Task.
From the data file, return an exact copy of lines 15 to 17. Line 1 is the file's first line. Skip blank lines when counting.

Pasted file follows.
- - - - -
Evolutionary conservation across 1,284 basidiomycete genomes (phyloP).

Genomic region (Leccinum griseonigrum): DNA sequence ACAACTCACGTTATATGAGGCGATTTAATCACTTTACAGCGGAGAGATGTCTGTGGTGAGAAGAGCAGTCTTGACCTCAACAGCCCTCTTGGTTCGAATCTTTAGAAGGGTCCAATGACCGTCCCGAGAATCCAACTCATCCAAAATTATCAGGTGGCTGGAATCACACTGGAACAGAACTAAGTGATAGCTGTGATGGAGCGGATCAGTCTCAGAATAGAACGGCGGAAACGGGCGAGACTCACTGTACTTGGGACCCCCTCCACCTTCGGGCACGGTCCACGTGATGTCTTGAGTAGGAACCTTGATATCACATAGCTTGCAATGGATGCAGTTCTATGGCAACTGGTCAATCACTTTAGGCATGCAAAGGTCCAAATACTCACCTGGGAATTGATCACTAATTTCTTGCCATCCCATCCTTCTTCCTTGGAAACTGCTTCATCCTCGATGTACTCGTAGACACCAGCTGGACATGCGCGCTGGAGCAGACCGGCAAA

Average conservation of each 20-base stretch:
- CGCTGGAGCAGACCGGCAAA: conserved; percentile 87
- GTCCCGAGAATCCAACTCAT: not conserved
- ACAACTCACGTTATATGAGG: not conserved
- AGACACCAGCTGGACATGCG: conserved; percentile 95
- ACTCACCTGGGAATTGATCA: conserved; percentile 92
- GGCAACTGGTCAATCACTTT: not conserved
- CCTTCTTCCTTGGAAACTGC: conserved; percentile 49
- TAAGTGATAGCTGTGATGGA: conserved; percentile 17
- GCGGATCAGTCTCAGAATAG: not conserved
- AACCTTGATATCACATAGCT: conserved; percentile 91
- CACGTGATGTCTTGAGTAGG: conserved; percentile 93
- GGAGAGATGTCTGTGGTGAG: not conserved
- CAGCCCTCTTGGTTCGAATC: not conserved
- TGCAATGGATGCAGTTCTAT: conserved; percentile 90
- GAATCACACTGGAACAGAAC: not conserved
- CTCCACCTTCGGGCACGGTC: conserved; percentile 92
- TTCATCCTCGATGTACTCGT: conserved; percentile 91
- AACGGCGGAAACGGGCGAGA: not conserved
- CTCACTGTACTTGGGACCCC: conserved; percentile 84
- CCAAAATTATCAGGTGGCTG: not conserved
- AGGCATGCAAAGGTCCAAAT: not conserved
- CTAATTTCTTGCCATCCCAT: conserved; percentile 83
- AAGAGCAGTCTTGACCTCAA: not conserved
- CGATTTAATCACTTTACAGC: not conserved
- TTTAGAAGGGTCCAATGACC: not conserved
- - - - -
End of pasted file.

- GGAGAGATGTCTGTGGTGAG: not conserved
- CAGCCCTCTTGGTTCGAATC: not conserved
- TGCAATGGATGCAGTTCTAT: conserved; percentile 90